“Changing Pork into Dinner”, Lambert’s Lagniappe, Dec 2009

Monday, February 15th, 2010

After attending several meetings on freight during the past few weeks, everyone seems to agree that Freight will remain an important part of the future of the Southeast going forward. From the region’s ports, and airports, there seems to be some optimism that we have passed through the worst of the crises. But we still have a long way to go to move our economy forward. The irony is over the past few weeks, I read several editorials in the general press about spending needless money on infrastructure.

Recently, President Obama encouraged more exports to provide jobs for American workers. There is a need to strengthen small businesses in the region. These businesses need access to ports, waterways, airports, as well as roadways, to sustain trade. With an estimated 10,870 jobs created for every $1billion spent on infrastructure, there is a need to look at relinking access to infrastructure. The pent up demand to reinvest in our “needless” infrastructure is evident by the overflow of applications for DOTD TIGER grants earlier this year. People view infrastructure as a critical need for reinvestment. We need to not think of these as “pork”, but the promise made regarding America’s access to markets.

“Everyone’s Ready to Play”, Lambert’s Lagniappe- Nov 2009

Monday, February 15th, 2010

It’s October, and the entire world is crazy. For sports, it’s the middle of football season, or should I say, the middle of the question regarding a playoff series for football or the BCS in general. Here in Louisiana, the Saints possibility going to the Super Bowl is a lead­ing story every day in the paper. For other sports, we are experiencing the hopes of a new season or the failures of the end of one. The World Series is going on. Basketball and hockey are also just starting their seasons.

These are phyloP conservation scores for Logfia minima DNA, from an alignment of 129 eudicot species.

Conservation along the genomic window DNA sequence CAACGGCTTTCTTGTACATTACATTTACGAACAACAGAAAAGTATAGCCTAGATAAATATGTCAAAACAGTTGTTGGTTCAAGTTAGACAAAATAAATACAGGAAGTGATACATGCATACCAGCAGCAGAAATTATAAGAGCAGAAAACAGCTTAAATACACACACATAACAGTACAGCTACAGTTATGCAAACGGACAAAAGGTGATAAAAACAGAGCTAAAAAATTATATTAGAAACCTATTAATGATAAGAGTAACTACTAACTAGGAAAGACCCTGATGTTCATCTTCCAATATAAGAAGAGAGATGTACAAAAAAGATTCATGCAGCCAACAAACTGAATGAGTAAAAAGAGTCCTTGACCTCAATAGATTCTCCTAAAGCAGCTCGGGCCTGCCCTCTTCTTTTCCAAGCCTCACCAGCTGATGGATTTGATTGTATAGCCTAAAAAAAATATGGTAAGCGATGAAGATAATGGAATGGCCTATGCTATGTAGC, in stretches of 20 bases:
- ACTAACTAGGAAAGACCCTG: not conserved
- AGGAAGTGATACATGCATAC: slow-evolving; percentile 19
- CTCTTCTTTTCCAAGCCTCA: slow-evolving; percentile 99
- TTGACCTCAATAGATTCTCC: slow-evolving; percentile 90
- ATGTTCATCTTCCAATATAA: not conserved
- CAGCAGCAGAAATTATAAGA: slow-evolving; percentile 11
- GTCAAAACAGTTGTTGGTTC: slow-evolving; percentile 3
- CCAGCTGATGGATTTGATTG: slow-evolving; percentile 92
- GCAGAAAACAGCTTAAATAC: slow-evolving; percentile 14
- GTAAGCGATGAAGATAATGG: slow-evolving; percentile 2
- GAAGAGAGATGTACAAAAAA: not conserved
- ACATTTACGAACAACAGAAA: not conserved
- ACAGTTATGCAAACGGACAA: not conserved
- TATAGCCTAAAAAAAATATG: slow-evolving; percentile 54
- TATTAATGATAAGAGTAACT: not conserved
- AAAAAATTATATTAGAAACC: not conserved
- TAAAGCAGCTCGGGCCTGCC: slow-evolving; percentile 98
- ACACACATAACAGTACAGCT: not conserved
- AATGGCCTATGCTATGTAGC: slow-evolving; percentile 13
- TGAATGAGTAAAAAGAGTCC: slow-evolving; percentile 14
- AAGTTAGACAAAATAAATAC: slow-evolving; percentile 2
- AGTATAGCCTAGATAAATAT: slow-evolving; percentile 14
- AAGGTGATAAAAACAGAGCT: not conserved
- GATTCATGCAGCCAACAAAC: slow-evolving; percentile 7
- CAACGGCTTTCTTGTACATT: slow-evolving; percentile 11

In transportation, we are discussing what activities happened (or did not happen) during the Christmas shipping season and the timing of the economic recovery. The TIGER Grants have all been submitted, and everyone is hoping for progress on the reauthorization of the SAFETEA-LU or the highway bill. The ARRA funds have all been obligated, with some estimates regarding how it generated jobs related to infrastruc­ture spending.

It seems to be a time when everyone is waiting for something magical to happen, from the sports world to transportation. But despite the uncertainties of the economy and how our “team” is doing, there are some relationships that continue to exist. All of these things mentioned above require several things to happen. You have to have the right team, the right coach, the right objective, but mostly commitment (physi­cally and financially.) The Stimulus program demonstrated that the transportation industry is ready to carry out the necessary investment in our roadways and waterways, if given the chance. In some ways, the teams are ready to play; they are only waiting for the officials to show up with the game ball and a whistle!